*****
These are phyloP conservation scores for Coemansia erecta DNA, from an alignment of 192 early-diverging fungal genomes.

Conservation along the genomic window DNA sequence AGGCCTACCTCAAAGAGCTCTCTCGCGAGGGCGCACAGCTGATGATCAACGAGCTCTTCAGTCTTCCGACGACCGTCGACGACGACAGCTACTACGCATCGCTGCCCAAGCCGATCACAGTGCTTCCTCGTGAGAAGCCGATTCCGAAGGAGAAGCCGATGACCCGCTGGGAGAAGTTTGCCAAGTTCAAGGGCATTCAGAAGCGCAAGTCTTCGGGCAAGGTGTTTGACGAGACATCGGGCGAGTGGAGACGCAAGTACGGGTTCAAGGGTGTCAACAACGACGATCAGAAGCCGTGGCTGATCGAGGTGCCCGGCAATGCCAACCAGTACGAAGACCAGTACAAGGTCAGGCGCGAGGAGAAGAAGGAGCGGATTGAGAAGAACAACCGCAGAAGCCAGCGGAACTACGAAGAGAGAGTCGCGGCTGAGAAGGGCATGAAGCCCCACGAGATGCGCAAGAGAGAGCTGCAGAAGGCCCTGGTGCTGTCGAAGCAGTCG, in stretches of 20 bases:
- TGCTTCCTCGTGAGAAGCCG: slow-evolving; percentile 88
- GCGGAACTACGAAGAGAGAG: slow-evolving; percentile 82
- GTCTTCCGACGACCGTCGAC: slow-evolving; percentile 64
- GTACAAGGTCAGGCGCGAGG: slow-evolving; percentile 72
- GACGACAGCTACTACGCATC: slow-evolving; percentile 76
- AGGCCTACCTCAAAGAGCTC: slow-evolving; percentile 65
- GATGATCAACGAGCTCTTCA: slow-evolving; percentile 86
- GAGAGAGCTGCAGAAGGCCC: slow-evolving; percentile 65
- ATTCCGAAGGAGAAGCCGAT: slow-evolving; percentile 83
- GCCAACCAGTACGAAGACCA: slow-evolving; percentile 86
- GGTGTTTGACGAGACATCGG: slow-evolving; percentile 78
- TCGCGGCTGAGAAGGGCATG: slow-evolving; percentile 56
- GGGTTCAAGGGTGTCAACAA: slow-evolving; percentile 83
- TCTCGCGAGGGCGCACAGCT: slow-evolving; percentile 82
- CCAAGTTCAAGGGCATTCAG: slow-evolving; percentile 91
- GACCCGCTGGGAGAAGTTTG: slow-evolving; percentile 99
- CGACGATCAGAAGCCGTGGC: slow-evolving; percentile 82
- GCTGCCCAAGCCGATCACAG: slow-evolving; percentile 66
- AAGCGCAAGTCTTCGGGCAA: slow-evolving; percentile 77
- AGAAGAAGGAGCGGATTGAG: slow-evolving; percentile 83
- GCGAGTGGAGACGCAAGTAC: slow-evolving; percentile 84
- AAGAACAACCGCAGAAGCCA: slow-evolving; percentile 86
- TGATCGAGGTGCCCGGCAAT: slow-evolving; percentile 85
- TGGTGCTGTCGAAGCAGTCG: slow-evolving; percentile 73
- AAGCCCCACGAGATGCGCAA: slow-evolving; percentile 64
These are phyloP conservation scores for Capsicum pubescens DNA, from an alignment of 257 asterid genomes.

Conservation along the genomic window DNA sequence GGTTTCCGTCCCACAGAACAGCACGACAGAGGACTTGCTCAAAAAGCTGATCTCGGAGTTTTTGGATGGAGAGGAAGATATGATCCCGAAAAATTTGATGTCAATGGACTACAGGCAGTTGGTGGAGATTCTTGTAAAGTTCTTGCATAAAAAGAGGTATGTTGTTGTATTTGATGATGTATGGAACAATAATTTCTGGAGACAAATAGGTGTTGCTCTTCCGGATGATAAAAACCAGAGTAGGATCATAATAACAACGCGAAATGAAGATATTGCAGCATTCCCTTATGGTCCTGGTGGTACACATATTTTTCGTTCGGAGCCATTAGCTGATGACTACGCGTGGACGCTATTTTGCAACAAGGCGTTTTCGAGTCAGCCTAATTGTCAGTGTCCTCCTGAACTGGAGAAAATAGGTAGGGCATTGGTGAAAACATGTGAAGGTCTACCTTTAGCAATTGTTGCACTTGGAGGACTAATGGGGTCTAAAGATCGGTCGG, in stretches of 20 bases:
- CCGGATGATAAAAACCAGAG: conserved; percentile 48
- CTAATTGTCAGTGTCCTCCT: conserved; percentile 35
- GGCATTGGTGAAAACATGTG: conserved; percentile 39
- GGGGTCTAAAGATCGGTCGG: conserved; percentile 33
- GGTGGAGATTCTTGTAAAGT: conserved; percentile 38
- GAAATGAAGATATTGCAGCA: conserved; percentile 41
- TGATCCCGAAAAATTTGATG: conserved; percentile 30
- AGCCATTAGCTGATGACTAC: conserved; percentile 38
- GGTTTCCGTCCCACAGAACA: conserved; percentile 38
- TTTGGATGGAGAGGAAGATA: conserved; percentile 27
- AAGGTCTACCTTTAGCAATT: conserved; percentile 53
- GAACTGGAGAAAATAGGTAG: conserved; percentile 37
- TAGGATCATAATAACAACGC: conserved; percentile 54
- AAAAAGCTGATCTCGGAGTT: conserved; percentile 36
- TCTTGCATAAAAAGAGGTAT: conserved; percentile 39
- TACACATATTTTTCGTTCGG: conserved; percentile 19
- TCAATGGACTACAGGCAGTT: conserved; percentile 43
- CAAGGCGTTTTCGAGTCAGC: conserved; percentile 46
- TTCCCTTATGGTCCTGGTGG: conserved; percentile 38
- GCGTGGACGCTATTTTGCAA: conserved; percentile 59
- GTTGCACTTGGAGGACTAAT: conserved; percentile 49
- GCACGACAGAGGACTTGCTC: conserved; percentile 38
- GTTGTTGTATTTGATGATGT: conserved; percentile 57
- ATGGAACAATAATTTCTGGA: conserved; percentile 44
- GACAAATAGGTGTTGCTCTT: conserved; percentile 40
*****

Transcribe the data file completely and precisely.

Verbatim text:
These are phyloP conservation scores for Coemansia erecta DNA, from an alignment of 192 early-diverging fungal genomes.

Conservation along the genomic window DNA sequence AGGCCTACCTCAAAGAGCTCTCTCGCGAGGGCGCACAGCTGATGATCAACGAGCTCTTCAGTCTTCCGACGACCGTCGACGACGACAGCTACTACGCATCGCTGCCCAAGCCGATCACAGTGCTTCCTCGTGAGAAGCCGATTCCGAAGGAGAAGCCGATGACCCGCTGGGAGAAGTTTGCCAAGTTCAAGGGCATTCAGAAGCGCAAGTCTTCGGGCAAGGTGTTTGACGAGACATCGGGCGAGTGGAGACGCAAGTACGGGTTCAAGGGTGTCAACAACGACGATCAGAAGCCGTGGCTGATCGAGGTGCCCGGCAATGCCAACCAGTACGAAGACCAGTACAAGGTCAGGCGCGAGGAGAAGAAGGAGCGGATTGAGAAGAACAACCGCAGAAGCCAGCGGAACTACGAAGAGAGAGTCGCGGCTGAGAAGGGCATGAAGCCCCACGAGATGCGCAAGAGAGAGCTGCAGAAGGCCCTGGTGCTGTCGAAGCAGTCG, in stretches of 20 bases:
- TGCTTCCTCGTGAGAAGCCG: slow-evolving; percentile 88
- GCGGAACTACGAAGAGAGAG: slow-evolving; percentile 82
- GTCTTCCGACGACCGTCGAC: slow-evolving; percentile 64
- GTACAAGGTCAGGCGCGAGG: slow-evolving; percentile 72
- GACGACAGCTACTACGCATC: slow-evolving; percentile 76
- AGGCCTACCTCAAAGAGCTC: slow-evolving; percentile 65
- GATGATCAACGAGCTCTTCA: slow-evolving; percentile 86
- GAGAGAGCTGCAGAAGGCCC: slow-evolving; percentile 65
- ATTCCGAAGGAGAAGCCGAT: slow-evolving; percentile 83
- GCCAACCAGTACGAAGACCA: slow-evolving; percentile 86
- GGTGTTTGACGAGACATCGG: slow-evolving; percentile 78
- TCGCGGCTGAGAAGGGCATG: slow-evolving; percentile 56
- GGGTTCAAGGGTGTCAACAA: slow-evolving; percentile 83
- TCTCGCGAGGGCGCACAGCT: slow-evolving; percentile 82
- CCAAGTTCAAGGGCATTCAG: slow-evolving; percentile 91
- GACCCGCTGGGAGAAGTTTG: slow-evolving; percentile 99
- CGACGATCAGAAGCCGTGGC: slow-evolving; percentile 82
- GCTGCCCAAGCCGATCACAG: slow-evolving; percentile 66
- AAGCGCAAGTCTTCGGGCAA: slow-evolving; percentile 77
- AGAAGAAGGAGCGGATTGAG: slow-evolving; percentile 83
- GCGAGTGGAGACGCAAGTAC: slow-evolving; percentile 84
- AAGAACAACCGCAGAAGCCA: slow-evolving; percentile 86
- TGATCGAGGTGCCCGGCAAT: slow-evolving; percentile 85
- TGGTGCTGTCGAAGCAGTCG: slow-evolving; percentile 73
- AAGCCCCACGAGATGCGCAA: slow-evolving; percentile 64
These are phyloP conservation scores for Capsicum pubescens DNA, from an alignment of 257 asterid genomes.

Conservation along the genomic window DNA sequence GGTTTCCGTCCCACAGAACAGCACGACAGAGGACTTGCTCAAAAAGCTGATCTCGGAGTTTTTGGATGGAGAGGAAGATATGATCCCGAAAAATTTGATGTCAATGGACTACAGGCAGTTGGTGGAGATTCTTGTAAAGTTCTTGCATAAAAAGAGGTATGTTGTTGTATTTGATGATGTATGGAACAATAATTTCTGGAGACAAATAGGTGTTGCTCTTCCGGATGATAAAAACCAGAGTAGGATCATAATAACAACGCGAAATGAAGATATTGCAGCATTCCCTTATGGTCCTGGTGGTACACATATTTTTCGTTCGGAGCCATTAGCTGATGACTACGCGTGGACGCTATTTTGCAACAAGGCGTTTTCGAGTCAGCCTAATTGTCAGTGTCCTCCTGAACTGGAGAAAATAGGTAGGGCATTGGTGAAAACATGTGAAGGTCTACCTTTAGCAATTGTTGCACTTGGAGGACTAATGGGGTCTAAAGATCGGTCGG, in stretches of 20 bases:
- CCGGATGATAAAAACCAGAG: conserved; percentile 48
- CTAATTGTCAGTGTCCTCCT: conserved; percentile 35
- GGCATTGGTGAAAACATGTG: conserved; percentile 39
- GGGGTCTAAAGATCGGTCGG: conserved; percentile 33
- GGTGGAGATTCTTGTAAAGT: conserved; percentile 38
- GAAATGAAGATATTGCAGCA: conserved; percentile 41
- TGATCCCGAAAAATTTGATG: conserved; percentile 30
- AGCCATTAGCTGATGACTAC: conserved; percentile 38
- GGTTTCCGTCCCACAGAACA: conserved; percentile 38
- TTTGGATGGAGAGGAAGATA: conserved; percentile 27
- AAGGTCTACCTTTAGCAATT: conserved; percentile 53
- GAACTGGAGAAAATAGGTAG: conserved; percentile 37
- TAGGATCATAATAACAACGC: conserved; percentile 54
- AAAAAGCTGATCTCGGAGTT: conserved; percentile 36
- TCTTGCATAAAAAGAGGTAT: conserved; percentile 39
- TACACATATTTTTCGTTCGG: conserved; percentile 19
- TCAATGGACTACAGGCAGTT: conserved; percentile 43
- CAAGGCGTTTTCGAGTCAGC: conserved; percentile 46
- TTCCCTTATGGTCCTGGTGG: conserved; percentile 38
- GCGTGGACGCTATTTTGCAA: conserved; percentile 59
- GTTGCACTTGGAGGACTAAT: conserved; percentile 49
- GCACGACAGAGGACTTGCTC: conserved; percentile 38
- GTTGTTGTATTTGATGATGT: conserved; percentile 57
- ATGGAACAATAATTTCTGGA: conserved; percentile 44
- GACAAATAGGTGTTGCTCTT: conserved; percentile 40